Kubernetes at home - Part 5: Keycloak for authentication

For this part 5, I decided to try getting Keycloak installed in Kubernetes for identity and access management.

I know there’s a Keycloak Kubernetes Operator, but I don’t particularly think I need most of those features and that added complexity. Instead, I’m starting with Bitnami’s helm chart

daniel@bequiet:~$ helm repo add bitnami https://charts.bitnami.com/bitnami
"bitnami" has been added to your repositories

Having added the repo to my local helm, I’m having trouble going through every configuration option, so I’m going to throw all the values into a local values file where I’ll pick and choose what to change.

daniel@bequiet:~$ helm show values bitnami/keycloak > values.yaml

Keycloak Default Values

Persistence

But before I start changing default chart values, I’m going to create a namespace, and a PersistenceVolumeClaim.

daniel@bequiet:~$ kubectl create namespace keycloak
namespace/keycloak created

daniel@bequiet:~$ kubectl apply -f keycloak-persistence.yaml 
persistentvolume/keycloak-postgres-pv-volume created
persistentvolumeclaim/keycloak-postgres-pv-volume-claim created

At the moment, I’m being very particular about storage on my local single-node cluster. I have a set of expectations around paths that make for convenient periodic backups, but that’ll be covered in a post sometime later.

keycloak-persistence.yaml

apiVersion: v1
kind: PersistentVolume
metadata:
  name: keycloak-postgres-pv-volume
  namespace: keycloak
  labels:
    type: local
spec:
  storageClassName: manual
  capacity:
    storage: 10Gi
  accessModes:
    - ReadWriteOnce
  hostPath:
    path: "/media/working/keycloak-volume/postgres"
---
apiVersion: v1
kind: PersistentVolumeClaim
metadata:
  name: keycloak-postgres-pv-volume-claim
  namespace: keycloak
spec:
  storageClassName: manual
  volumeName: keycloak-postgres-pv-volume
  accessModes:
    - ReadWriteOnce
  resources:
    requests:
      storage: 10Gi

Values.yaml

Overriding and setting keycloak values has a few big key things to do right now.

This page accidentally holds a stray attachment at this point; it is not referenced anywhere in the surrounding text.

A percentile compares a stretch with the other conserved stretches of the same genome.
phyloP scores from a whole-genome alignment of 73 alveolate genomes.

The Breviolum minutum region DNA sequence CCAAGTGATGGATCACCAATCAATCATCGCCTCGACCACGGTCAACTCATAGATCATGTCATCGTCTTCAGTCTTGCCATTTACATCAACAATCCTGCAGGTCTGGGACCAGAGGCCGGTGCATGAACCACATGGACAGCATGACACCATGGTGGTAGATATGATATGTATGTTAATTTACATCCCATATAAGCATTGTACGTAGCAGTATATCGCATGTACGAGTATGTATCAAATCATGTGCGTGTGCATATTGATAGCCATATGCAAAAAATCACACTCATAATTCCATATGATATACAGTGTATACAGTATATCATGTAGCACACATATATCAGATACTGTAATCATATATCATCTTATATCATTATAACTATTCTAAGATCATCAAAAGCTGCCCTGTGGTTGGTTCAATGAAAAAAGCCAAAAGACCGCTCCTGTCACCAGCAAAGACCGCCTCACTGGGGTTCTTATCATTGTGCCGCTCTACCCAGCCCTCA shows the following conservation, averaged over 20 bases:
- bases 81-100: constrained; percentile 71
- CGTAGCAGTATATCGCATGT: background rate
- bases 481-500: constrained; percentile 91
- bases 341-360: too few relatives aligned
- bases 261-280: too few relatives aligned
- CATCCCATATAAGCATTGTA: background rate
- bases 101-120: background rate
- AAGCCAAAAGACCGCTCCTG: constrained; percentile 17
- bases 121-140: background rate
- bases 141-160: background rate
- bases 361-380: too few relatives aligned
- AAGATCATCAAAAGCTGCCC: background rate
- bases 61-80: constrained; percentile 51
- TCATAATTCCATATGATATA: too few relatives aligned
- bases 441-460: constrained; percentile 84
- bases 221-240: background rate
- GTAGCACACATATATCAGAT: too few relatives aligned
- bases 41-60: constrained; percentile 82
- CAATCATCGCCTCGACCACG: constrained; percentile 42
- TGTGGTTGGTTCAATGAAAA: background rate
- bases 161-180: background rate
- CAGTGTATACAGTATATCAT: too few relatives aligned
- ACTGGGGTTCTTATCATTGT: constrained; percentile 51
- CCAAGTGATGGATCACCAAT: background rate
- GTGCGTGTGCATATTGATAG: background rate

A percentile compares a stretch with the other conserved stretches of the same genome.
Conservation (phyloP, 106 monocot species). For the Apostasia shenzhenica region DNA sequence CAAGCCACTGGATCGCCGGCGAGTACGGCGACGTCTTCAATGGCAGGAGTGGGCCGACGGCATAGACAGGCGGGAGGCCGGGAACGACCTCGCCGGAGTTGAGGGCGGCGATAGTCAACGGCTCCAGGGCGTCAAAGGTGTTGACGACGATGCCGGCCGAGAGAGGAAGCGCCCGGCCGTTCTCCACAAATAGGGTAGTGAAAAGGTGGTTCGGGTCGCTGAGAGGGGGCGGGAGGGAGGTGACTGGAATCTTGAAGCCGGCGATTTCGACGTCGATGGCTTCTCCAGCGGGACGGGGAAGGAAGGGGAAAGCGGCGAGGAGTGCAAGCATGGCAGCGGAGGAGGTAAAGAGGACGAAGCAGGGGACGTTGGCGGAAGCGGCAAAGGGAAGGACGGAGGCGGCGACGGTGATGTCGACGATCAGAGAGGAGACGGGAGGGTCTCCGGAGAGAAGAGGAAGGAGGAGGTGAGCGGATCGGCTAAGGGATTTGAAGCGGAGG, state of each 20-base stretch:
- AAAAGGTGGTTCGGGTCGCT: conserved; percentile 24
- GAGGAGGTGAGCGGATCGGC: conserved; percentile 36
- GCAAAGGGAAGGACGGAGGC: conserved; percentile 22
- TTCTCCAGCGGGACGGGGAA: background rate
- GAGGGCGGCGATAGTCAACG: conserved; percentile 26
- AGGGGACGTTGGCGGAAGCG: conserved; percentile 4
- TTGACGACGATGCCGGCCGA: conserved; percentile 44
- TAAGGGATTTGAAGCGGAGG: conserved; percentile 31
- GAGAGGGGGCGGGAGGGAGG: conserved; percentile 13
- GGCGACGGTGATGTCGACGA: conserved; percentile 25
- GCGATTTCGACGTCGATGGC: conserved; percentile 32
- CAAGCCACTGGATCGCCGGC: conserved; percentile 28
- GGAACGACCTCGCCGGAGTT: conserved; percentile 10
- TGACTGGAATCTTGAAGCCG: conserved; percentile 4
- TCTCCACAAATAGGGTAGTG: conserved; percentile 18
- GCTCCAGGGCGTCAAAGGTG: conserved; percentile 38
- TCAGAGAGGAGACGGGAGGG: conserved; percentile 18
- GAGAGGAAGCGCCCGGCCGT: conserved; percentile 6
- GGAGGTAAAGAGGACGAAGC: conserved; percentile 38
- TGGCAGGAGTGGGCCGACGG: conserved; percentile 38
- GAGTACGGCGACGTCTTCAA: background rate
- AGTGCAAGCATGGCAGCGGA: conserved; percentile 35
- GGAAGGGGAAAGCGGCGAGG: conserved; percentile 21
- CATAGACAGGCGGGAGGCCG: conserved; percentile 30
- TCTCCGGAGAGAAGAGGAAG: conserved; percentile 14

1. Set admin user and its password
  2. Set service type to ClusterIP
  3. Enable ingress

    1. Enable certmanager
    2. Set hostname
    3. Add annotations for ClusterIssuer, HAProxy, and IngressClass
    4. Enable TLS
  4. Set Postgresql admin, password, and PersistentVolumeClaim.

One thing to note for later, is that I might have to revisit if I want to enable Prometheus monitoring later.

## Keycloak authentication parameters
## ref: https://github.com/bitnami/bitnami-docker-keycloak#admin-credentials
##
auth:
  ## Create administrator user on boot.
  ##
  createAdminUser: true
  ## Keycloak administrator user and password
  ##
  adminUser: admin
  adminPassword: "replacewithyourpassword"
  ## Wildfly management user and password
  ##
  managementUser: wildfly-admin
  managementPassword: "replacewithyourpassword"
## Service configuration
##
service:
  ## Service type.
  ##
  type: ClusterIP
## Ingress configuration
##
ingress:
  ## Set to true to enable ingress record generation
  ##
  enabled: true
  ## Set this to true in order to add the corresponding annotations for cert-manager
  ##
  certManager: true
  ## When the ingress is enabled, a host pointing to this will be created
  ##
  hostname: key.yourdomain.dev
  ## Override API Version (automatically detected if not set)
  ##
  apiVersion:
  ## Ingress Path
  ##
  path: /
  ## Ingress Path type
  ##
  pathType: ImplementationSpecific
  annotations:
    cert-manager.io/cluster-issuer: yourdomaindev-clusterissuer
    kubernetes.io/ingress.class: haproxy
    haproxy.org/forwarded-for: "true"
  tls: true
##
## PostgreSQL chart configuration
## ref: https://github.com/bitnami/charts/blob/master/bitnami/postgresql/values.yaml
##
postgresql:
  ## Whether to deploy a postgresql server to satisfy the applications database requirements. To use an external database set this to false and configure the externalDatabase parameters